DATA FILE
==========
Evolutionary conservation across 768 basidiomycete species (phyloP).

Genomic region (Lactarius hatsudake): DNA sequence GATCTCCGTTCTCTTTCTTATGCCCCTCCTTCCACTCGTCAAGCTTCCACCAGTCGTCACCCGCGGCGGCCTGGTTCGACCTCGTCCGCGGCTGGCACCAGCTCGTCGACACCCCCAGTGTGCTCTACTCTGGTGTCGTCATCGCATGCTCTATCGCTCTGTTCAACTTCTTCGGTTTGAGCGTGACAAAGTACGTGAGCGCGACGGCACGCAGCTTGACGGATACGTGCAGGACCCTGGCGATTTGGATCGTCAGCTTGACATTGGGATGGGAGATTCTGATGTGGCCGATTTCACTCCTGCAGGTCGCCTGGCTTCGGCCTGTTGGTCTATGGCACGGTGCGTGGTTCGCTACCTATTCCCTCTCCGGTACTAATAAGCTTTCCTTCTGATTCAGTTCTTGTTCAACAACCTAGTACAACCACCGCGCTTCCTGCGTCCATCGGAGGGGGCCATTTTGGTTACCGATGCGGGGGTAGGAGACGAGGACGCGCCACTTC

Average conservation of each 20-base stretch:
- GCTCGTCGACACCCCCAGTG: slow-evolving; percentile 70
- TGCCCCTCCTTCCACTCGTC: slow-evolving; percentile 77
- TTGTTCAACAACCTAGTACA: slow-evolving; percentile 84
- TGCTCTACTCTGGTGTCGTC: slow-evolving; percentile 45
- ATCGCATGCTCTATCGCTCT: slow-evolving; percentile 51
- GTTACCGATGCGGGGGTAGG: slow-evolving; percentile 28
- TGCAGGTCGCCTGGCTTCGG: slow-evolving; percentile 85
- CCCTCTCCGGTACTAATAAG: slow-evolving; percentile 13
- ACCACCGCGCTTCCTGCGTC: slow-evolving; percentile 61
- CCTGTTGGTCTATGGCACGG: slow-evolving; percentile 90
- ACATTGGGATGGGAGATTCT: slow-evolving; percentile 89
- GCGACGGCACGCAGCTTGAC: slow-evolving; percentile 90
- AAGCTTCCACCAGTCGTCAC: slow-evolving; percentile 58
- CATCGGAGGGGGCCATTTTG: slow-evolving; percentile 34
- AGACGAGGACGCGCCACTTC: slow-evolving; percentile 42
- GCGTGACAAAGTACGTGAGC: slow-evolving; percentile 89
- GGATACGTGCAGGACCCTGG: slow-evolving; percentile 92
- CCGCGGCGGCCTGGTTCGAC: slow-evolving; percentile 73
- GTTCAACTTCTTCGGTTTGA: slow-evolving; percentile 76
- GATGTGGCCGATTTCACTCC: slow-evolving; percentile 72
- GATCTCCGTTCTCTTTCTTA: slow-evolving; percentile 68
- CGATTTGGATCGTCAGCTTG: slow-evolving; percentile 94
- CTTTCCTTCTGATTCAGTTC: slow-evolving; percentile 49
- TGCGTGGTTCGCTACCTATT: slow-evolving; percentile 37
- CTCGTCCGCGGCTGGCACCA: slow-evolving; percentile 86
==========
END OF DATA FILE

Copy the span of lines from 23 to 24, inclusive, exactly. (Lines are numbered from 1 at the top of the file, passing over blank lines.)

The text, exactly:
- GATGTGGCCGATTTCACTCC: slow-evolving; percentile 72
- GATCTCCGTTCTCTTTCTTA: slow-evolving; percentile 68